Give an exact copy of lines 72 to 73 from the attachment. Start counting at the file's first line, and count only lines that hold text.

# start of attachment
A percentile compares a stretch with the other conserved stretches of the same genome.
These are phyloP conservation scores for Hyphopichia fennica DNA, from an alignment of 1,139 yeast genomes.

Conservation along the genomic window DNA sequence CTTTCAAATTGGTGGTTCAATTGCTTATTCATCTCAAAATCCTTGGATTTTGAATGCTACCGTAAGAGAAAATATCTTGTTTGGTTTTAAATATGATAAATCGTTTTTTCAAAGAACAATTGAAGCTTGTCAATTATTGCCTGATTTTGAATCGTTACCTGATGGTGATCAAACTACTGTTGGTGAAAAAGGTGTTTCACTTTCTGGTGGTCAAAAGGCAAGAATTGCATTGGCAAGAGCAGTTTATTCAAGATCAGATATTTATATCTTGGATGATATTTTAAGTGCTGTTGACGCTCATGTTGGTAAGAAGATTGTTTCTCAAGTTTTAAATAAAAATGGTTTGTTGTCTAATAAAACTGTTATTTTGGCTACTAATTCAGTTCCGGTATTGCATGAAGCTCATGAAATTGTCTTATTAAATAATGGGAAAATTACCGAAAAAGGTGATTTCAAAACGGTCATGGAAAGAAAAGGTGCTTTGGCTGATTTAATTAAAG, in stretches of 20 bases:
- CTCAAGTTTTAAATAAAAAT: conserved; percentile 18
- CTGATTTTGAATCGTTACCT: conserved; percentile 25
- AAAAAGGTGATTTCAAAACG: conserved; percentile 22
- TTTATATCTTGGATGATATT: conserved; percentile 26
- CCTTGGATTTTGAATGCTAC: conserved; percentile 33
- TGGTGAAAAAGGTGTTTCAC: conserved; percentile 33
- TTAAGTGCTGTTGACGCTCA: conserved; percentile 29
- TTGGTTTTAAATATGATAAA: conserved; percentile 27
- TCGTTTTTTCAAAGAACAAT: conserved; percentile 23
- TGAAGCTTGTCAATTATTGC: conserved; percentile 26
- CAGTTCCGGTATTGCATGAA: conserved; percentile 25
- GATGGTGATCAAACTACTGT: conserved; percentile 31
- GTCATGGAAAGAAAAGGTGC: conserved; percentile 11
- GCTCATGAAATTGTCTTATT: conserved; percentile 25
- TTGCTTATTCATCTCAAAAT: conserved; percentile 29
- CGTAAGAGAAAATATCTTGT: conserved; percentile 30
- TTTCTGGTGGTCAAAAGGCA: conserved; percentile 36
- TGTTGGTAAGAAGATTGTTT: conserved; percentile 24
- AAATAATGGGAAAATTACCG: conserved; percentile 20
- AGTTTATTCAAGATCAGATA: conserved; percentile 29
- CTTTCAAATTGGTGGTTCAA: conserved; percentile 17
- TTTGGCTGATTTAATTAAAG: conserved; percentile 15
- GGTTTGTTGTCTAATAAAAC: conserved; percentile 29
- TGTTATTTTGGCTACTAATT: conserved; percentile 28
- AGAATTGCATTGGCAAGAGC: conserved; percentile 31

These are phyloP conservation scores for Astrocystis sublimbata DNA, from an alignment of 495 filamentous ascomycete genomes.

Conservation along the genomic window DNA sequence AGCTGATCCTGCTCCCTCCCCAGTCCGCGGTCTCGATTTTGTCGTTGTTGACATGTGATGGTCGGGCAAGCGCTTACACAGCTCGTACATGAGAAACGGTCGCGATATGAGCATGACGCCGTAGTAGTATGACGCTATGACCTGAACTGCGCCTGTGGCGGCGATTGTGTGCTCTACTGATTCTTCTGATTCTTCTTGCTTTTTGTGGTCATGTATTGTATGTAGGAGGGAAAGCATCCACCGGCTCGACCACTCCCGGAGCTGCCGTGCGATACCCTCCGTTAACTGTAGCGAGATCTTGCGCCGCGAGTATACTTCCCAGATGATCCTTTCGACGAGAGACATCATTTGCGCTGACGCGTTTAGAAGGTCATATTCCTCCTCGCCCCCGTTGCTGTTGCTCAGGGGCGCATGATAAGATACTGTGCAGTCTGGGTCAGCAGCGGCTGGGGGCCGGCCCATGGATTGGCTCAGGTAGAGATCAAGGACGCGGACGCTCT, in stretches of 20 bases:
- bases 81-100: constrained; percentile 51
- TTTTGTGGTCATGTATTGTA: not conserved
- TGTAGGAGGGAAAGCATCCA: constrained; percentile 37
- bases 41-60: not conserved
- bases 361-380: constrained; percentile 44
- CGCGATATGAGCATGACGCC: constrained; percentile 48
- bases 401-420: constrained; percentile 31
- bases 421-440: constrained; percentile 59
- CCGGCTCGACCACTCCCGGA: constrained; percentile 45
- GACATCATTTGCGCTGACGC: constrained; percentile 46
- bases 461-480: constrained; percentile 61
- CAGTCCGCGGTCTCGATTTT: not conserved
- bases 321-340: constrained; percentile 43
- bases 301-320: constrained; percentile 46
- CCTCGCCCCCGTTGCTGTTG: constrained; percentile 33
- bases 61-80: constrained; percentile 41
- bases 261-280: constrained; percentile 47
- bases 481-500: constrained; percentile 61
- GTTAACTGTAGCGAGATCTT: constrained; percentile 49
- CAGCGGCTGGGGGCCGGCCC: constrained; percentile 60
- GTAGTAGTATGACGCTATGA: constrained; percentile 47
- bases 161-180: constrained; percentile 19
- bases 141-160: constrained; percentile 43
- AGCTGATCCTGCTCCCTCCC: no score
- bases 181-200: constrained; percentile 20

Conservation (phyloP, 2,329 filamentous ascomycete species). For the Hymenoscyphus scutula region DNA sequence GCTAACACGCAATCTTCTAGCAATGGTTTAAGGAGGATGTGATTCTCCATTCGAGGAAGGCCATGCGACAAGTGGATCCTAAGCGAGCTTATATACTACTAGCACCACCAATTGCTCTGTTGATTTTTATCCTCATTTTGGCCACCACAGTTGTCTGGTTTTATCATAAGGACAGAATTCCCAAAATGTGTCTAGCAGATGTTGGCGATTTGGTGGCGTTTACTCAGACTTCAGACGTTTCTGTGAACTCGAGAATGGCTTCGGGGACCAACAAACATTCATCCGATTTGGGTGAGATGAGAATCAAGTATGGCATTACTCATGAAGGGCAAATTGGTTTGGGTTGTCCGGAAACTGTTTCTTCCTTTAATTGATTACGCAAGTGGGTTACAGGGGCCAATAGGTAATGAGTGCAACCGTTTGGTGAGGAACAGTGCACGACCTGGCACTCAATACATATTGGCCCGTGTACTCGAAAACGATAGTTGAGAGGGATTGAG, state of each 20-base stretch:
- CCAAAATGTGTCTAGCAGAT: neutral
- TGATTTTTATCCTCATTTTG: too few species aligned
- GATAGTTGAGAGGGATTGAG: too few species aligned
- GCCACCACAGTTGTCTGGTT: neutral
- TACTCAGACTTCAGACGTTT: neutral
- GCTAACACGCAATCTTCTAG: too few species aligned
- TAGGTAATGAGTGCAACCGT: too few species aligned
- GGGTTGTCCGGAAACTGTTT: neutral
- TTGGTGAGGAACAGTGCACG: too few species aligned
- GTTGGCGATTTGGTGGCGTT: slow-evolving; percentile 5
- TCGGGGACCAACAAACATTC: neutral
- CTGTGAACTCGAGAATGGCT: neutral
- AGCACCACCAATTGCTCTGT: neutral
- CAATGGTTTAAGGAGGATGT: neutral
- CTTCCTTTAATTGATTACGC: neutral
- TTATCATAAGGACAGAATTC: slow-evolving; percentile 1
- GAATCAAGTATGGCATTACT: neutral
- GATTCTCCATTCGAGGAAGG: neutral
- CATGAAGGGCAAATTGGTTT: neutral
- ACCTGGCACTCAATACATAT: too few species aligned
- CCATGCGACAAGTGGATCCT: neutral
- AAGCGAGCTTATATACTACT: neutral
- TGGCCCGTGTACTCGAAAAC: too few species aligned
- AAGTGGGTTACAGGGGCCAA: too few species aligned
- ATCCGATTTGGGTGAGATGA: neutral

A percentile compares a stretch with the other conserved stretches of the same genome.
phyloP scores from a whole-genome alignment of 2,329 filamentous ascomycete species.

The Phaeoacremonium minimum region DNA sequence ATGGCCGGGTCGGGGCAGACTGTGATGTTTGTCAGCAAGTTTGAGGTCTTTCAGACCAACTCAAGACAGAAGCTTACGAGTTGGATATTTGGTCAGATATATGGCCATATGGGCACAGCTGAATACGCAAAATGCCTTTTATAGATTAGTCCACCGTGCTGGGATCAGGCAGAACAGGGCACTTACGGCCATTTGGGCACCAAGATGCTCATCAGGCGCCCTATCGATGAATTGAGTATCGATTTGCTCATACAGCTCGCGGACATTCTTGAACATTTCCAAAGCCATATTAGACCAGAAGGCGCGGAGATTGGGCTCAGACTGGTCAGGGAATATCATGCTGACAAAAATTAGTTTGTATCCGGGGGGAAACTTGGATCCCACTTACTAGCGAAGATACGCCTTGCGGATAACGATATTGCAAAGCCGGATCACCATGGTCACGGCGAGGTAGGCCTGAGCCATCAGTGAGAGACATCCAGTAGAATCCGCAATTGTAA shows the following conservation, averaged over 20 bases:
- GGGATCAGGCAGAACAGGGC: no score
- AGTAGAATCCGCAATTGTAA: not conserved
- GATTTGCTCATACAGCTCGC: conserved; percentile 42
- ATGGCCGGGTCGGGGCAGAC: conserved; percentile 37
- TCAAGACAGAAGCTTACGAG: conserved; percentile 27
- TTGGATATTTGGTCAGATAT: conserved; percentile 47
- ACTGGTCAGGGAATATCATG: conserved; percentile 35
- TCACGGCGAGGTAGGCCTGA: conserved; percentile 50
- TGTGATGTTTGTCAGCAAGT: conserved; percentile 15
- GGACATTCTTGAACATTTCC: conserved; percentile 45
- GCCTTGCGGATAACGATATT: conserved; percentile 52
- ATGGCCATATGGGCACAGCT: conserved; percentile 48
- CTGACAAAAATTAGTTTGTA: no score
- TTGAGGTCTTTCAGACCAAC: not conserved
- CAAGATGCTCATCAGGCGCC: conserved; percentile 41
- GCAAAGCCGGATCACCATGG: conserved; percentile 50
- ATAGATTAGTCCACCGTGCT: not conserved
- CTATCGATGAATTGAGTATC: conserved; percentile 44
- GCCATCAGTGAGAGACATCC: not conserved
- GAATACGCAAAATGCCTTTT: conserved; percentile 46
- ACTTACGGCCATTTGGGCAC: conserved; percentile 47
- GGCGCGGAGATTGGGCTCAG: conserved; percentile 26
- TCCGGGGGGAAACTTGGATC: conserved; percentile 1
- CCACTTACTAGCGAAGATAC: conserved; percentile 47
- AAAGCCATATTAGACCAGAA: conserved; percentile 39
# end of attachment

- TTATCATAAGGACAGAATTC: slow-evolving; percentile 1
- GAATCAAGTATGGCATTACT: neutral